UCSF Sustainability Stories

Ana Toepel and Deborah Fleischer, Green Impact, December 2019

2019 Lancet Countdown Calls on Health Professionals to Act on Climate Change

On November 21, UCSF’s Institute for Global Health Sciences hosted the San Francisco launch of the 2019 Report of the Lancet Countdown on Health and Climate Change. The  Lancet  Countdown is an international, multidisciplinary research collaboration, dedicated to monitoring the evolving health profile of climate change and to tracking the world’s response to climate change. The well-attended launch event for this year’s report featured expert panelists from diverse sectors that discussed the latest data on how climate change is impacting health and their work to tackle the climate crisis. Panelists included UCSF Professor of Medicine Sheri Weiser, MD, MPH, MA and one of the Lancet Countdown’s authors, Melissa Lott, Senior Research Scholar, Center on Global Energy Policy at Columbia’s School of International and Public Affairs. 

The Lancet Countdown reports annually on the findings of 35 leading academic institutions and UN agencies from every continent with regards to climate change mitigation and its health consequences in different sectors including: energy, air pollution, transport, agriculture, and health care. The report aims to empower health professionals and support policymakers to accelerate their climate response. Each year, the methods and data that underpin the Lancet Countdown’s indicators are further developed and improved, and this year two new indicators with great significance for health were added: emissions attributable to livestock and crops and emissions from national health-care systems.

At the event, Melissa Lott expressed a key message from this year’s report: “The life of every child born today will be profoundly impacted by climate change.” 

She shared that the report focuses on the choice between the children of the future surviving and thriving—and the fact that if we don’t do enough to mitigate climate change impacts, we are going down a survival path rather than a thriving path. The report points out that human populations are concentrated in the areas on the planet that are most exposed to warming. Climate change effects aren’t coming in the future; they’re here today. Some other concerning issues are the large increases in populations and countries experiencing wildfires and the uptick in coal production and premature mortality from coal pollution. There are hopeful findings, too, including an increase in the use of zero carbon emissions energy and the fact that health institutions have been a big contributor to fossil fuels divestment. Lott ended her presentation by saying, “We’re looking at unprecedented levels of change—and everyone will need to participate.”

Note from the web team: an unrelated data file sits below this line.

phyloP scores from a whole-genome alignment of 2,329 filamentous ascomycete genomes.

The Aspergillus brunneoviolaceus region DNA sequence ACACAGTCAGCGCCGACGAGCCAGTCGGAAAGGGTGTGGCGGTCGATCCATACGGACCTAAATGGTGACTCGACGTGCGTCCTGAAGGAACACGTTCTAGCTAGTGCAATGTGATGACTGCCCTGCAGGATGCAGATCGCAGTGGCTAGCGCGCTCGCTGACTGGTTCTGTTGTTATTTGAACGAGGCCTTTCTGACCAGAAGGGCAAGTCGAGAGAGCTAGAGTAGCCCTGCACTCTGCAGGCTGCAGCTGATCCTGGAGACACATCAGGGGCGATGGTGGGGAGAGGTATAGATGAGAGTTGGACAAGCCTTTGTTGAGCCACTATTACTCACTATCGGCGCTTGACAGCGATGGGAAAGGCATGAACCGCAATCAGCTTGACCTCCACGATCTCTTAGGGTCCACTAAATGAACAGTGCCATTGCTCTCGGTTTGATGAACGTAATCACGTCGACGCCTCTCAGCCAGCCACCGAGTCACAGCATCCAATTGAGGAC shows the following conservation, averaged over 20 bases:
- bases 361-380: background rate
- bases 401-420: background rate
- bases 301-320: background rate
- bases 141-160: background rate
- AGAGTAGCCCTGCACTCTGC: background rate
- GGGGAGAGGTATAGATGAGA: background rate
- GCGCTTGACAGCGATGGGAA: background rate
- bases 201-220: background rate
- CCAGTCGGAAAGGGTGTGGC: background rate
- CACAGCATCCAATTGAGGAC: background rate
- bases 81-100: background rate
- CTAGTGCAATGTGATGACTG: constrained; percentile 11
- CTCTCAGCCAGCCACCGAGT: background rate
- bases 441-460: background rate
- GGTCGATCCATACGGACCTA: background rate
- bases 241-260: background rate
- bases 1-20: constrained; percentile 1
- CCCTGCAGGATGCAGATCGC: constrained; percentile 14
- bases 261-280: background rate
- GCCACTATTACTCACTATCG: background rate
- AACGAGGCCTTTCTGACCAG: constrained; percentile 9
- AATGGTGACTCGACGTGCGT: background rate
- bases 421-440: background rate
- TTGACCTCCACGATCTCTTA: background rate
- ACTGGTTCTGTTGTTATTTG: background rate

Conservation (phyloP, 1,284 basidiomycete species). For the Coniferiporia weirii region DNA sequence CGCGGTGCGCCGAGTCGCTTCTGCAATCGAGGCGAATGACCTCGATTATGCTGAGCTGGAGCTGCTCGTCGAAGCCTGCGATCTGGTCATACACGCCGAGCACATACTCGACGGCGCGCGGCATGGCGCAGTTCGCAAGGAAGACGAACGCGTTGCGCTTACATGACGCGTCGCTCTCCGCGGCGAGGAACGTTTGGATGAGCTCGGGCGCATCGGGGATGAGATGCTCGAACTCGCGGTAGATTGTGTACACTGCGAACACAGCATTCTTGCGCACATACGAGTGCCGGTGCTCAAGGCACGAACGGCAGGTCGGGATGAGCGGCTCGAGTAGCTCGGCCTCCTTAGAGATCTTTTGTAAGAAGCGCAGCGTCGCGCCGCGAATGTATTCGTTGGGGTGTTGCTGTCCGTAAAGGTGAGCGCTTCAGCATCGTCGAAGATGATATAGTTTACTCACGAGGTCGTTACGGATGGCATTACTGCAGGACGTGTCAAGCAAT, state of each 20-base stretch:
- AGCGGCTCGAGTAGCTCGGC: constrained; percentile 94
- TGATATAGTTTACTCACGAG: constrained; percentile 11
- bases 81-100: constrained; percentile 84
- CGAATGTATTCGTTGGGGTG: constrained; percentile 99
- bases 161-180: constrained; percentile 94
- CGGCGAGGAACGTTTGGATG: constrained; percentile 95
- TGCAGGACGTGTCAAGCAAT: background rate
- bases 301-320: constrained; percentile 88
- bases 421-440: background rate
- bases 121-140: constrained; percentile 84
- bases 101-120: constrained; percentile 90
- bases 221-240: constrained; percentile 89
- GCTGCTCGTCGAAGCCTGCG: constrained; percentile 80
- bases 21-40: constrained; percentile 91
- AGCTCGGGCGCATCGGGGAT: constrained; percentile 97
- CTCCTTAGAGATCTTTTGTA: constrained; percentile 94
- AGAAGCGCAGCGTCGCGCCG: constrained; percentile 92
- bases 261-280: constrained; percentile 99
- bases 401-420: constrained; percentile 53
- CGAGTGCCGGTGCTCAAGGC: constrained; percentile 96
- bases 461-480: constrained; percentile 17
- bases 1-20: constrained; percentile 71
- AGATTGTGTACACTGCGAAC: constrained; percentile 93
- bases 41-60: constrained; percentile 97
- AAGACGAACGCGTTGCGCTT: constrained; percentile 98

Additional health impacts of climate change were explored at the event. UCSF’s Sheri Weiser discussed the negative impacts on HIV/AIDS health in Africa. She explained how the increased food insecurity and the rise in infectious diseases caused by climate change puts those with HIV and AIDS at greater risk. Marshall Burke, Deputy Director of the Center on Food Security and the Environment at Stanford University, shared research on the link between mental health and climate and noted that this could be an important topic for the Lancet Countdown to include in the next report. He also talked about how the smoke pollution from wildfires in populated areas, compared to areas with just forest, is more harmful to health due to the chemicals released from homes and businesses when they burn.